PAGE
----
To identify recurrent patterns in the dFC, (i.e., FC states), LEiDA considers only the leading eigenvector V1(t) of each dFC(t) at each time t, which captures the dominant pattern of BOLD phase coherence [39]. The leading eigenvector contains 90 elements, whose sign (positive/negative) can be used to classify brain areas into two communities according to their BOLD-phase relationship [57]. All the FC patterns - represented by the V1 computed for each fMRI frame - were clustered into a reduced number of recurrent FC states, by applying a k-means clustering algorithm to all leading eigenvectors V1 across all participants. The clustering algorithm divides the samples into k clusters, with a higher k revealing more fine-grained and less frequent network configurations. The number of clusters (k) was varied over a wide range between 2 and 20 [39, 42]. We considered each cluster to represent a different FC state, whose spatial pattern is represented by the cluster centroid, a vector with 90 elements representing the BOLD phase orientation of each brain area [42]. FC states were sorted according to the probability of occurrence.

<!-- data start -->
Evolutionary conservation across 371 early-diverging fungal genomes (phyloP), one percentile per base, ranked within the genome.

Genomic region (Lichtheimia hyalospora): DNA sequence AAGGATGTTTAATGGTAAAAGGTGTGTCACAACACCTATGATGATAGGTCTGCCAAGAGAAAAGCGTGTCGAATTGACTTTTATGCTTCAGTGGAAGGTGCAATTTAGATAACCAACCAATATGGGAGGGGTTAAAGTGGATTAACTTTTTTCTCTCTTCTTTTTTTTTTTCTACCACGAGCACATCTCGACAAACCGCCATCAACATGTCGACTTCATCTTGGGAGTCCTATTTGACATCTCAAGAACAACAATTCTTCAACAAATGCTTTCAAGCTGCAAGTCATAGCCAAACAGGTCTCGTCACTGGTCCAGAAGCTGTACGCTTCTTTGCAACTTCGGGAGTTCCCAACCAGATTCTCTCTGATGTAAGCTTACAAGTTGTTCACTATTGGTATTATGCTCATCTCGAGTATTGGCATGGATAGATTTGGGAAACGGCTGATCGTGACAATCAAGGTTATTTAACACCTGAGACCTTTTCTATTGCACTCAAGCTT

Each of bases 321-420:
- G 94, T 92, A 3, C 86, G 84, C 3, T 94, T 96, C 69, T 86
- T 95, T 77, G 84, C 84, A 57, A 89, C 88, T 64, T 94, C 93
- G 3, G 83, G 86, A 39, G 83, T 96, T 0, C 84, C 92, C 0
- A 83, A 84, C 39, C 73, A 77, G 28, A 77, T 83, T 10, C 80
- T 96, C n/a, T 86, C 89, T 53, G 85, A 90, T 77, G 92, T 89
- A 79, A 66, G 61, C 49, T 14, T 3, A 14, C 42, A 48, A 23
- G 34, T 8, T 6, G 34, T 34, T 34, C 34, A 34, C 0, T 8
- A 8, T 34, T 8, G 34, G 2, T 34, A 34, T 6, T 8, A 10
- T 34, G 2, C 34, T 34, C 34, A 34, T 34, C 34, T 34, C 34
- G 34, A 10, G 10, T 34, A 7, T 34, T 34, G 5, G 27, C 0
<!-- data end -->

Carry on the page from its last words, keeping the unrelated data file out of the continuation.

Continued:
Statistical analysis

We calculated the probability of occurrence of each FC state (i.e., the fraction of epochs that it occurred throughout the scan) for each participant and condition. We focused on the probability of FC states as that measure is intuitive and it previously was found to be sensitive to task effects [35, 42]. FC state probability changes were examined for all the (k) FC states obtained in each partition into k = 2 to k = 20 clusters and statistically compared between different combinations of task sequence, time, and group using a three-way mixed ANOVA (within-subjects factor: time [first or second or third run]; between-subjects factors: group [BDD or CON] and task sequence [NNM or NMN]). To correct for multiple comparisons, the significance threshold was adjusted to 0.05/k, using a Bonferroni correction accounting for the number of independent hypotheses. As the omnibus test to encompass our hypotheses we focused on the FC states that most consistently had significant group × task × time effects across the range of k. If a significant three-way interaction effect was found, simple two-way interaction, simple-simple main effect, and simple-simple pairwise comparisons were also computed as post hoc tests. As exploratory follow-up analyses, the associations between the FC states that showed significant group × task × time interaction effects, and the symptom severity measures of BDD-YBOCS (core BDD symptom) and BABS (insight) were examined using Pearson correlation. Statistical tests were done using MATLAB and R.